This is a rebuilding year for the series. Now would clearly have been a great time for Lorne Michaels to bring an African-American woman on as a featured player. With so many spots up for grabs before coming into the 2013-14 season, many (or at least Pharoah, it seems) thought it was inevitable that a black woman would join the show. Maya Rudolph was the last African-American female to sit in that chair, and she left in 2007. Six years later, and that seat remains empty. 

While the origin of the argument for racial discord in Saturday Night Live Land isn’t inaccurate (through 38 years, the show has had a measly 13 black cast members, which is a stunning stat when you think about it), the rise in anger this time around seems wrongheaded, if not entirely misplaced. Are there not enough African-Americans on Saturday Night Live? No there are not. Is it suspect that there never seems to be a black female who pops up on your NBC syndicate at some point between the late night hours of a Saturday and the early morning moments of a Sunday? Of course. 

But does this mean that Michaels — or anyone else working at the show, for that matter — is using SNL as a platform to express some type of subconscious racism that runs rampant through every comedic mind that has ever stepped foot into Rockefeller Center? 

Are you kidding me?

To think that the people who run SNL are going out of their way to hire only those who are not female and/or black is sort of like thinking that President Barack Obama goes out his way to ensure that the US government shuts down every three months. It’s a product of his expectation, not his prejudice. If you can’t compromise, you can’t broker a deal. If you can’t make Lorne Michaels laugh, you can’t join the Saturday Night Live family. It doesn’t matter if you’re black, white, red or green. It doesn’t matter if you’re a woman, a man, a cat or a dog. If you’re funny (and some would argue, pretty) enough, you’ll make the lineup. If you’re not, you won’t. Believing the people who make decisions at that show think anything otherwise is as sad as it is frightening.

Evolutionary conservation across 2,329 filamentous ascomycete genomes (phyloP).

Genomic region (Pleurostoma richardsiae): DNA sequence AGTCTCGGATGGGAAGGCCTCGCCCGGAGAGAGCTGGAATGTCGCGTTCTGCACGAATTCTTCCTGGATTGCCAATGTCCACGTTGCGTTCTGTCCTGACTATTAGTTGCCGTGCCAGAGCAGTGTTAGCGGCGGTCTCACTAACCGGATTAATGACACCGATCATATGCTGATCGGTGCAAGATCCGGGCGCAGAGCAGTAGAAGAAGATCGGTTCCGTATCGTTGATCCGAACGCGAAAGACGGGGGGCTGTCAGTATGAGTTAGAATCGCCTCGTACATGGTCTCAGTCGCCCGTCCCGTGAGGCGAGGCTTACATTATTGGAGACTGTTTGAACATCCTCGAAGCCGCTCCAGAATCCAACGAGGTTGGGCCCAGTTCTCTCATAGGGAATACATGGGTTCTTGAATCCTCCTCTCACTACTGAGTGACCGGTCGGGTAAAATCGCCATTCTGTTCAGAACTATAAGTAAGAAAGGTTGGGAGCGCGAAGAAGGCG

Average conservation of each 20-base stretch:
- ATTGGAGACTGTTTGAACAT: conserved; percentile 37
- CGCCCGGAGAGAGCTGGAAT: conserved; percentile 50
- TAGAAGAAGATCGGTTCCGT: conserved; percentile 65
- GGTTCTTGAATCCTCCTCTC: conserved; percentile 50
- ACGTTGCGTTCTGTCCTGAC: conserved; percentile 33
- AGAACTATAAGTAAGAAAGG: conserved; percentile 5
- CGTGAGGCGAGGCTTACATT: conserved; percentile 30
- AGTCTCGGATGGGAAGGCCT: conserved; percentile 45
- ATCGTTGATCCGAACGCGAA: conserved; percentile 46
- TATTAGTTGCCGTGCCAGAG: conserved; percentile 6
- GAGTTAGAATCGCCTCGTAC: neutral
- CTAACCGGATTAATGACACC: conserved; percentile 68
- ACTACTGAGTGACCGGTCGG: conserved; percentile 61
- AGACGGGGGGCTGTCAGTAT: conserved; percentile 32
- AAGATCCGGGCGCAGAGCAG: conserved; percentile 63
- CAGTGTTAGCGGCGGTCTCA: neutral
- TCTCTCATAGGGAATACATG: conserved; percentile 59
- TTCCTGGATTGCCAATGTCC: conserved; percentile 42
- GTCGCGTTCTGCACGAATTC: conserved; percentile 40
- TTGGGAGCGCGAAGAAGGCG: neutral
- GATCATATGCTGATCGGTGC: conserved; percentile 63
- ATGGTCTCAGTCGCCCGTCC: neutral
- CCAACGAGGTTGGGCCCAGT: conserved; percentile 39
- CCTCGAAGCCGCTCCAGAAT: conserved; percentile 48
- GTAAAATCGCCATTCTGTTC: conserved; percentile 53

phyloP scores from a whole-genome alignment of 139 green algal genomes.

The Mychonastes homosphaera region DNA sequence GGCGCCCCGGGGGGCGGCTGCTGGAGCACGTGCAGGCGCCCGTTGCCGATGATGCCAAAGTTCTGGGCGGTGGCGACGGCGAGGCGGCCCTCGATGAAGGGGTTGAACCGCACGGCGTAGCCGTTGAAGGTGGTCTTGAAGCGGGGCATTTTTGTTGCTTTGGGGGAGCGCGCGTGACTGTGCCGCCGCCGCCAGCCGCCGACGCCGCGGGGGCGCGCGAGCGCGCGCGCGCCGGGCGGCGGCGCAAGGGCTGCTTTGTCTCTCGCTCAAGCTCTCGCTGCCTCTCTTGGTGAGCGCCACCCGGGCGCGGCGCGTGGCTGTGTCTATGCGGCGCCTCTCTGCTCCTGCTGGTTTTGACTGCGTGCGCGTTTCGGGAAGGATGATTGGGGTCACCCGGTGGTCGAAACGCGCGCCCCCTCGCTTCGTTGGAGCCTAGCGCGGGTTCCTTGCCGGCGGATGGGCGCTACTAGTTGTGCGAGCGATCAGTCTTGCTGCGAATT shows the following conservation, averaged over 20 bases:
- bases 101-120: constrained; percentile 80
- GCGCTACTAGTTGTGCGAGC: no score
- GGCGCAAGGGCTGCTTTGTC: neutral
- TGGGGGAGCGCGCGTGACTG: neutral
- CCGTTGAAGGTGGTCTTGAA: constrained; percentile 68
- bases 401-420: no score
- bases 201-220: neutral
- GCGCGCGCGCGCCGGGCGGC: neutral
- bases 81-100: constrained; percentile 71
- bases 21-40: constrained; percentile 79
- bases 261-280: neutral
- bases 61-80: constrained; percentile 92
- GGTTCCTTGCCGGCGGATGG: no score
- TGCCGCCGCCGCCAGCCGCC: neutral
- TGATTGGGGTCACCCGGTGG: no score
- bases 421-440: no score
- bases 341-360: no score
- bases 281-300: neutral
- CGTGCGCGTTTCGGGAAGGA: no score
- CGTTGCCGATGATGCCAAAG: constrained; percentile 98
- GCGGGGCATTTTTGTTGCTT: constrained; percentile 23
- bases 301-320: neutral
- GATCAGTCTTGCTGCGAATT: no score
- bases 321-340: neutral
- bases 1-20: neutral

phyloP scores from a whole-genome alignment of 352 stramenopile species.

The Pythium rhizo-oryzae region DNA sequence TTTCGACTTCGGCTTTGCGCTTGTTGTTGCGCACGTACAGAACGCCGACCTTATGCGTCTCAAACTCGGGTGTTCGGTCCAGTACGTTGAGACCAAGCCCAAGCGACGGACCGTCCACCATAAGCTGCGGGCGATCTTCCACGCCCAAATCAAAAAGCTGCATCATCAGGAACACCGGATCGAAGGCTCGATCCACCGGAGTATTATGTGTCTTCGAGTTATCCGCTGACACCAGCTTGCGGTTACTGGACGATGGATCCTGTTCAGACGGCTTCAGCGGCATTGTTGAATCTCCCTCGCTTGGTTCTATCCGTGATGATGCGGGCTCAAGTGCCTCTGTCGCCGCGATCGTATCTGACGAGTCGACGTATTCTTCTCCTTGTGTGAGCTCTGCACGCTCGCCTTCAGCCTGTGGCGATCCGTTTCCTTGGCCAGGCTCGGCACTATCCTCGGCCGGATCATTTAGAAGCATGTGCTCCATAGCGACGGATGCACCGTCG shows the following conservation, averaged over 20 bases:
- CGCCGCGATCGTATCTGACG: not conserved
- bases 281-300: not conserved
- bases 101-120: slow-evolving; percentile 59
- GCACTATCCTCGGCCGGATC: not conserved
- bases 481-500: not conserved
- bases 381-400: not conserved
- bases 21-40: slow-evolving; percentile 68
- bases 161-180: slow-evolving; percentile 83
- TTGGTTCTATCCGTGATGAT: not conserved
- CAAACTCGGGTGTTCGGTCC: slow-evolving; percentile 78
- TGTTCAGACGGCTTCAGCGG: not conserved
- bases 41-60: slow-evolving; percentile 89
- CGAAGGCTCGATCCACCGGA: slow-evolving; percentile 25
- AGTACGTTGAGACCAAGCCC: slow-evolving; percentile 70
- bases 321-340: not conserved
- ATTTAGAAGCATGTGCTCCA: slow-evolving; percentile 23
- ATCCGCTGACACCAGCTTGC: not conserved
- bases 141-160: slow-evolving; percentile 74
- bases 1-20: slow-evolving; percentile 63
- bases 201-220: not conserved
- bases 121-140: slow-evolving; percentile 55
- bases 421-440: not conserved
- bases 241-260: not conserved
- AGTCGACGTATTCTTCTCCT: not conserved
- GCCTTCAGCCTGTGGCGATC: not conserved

Why? Because, despite what some like people like to think, this whole ordeal doesn’t necessarily spotlight some buried atrocity within the fabric of one of America’s most beloved television institutions. Rather, it spotlights precisely how impossible a world this is to navigate in, mediate for, and defend on any level. After all this time, all the progress, all the work achieved, the issue of race is still a topic so easily abused by people looking for ways to be dissatisfied with the current climate of growing acceptance and eventual equality that it makes times like these feel exploitative and, unfortunately, petty.

We, as a people, aren’t anywhere near where we should be when it comes to those very sensitive and very essential ideas, yes, but we are certainly further than we were even just 20 years ago. To deduce that progress on the basis of a suggestive quirk behind the scenes at a sketch comedy show is lazy at best and irresponsible at worst. 

Thus, the following must be asked: At what point can we accept change if our perception of it is impossible to define? There is a lot of senseless hate in this world. Too much of it. Bigotry. Discrimination. Judgments. Unfair actions, opinions. All of that stuff is far more prevalent than it should be in a landscape that is quickly running out of incomprehensible, so-called “justifications” for horrific actions.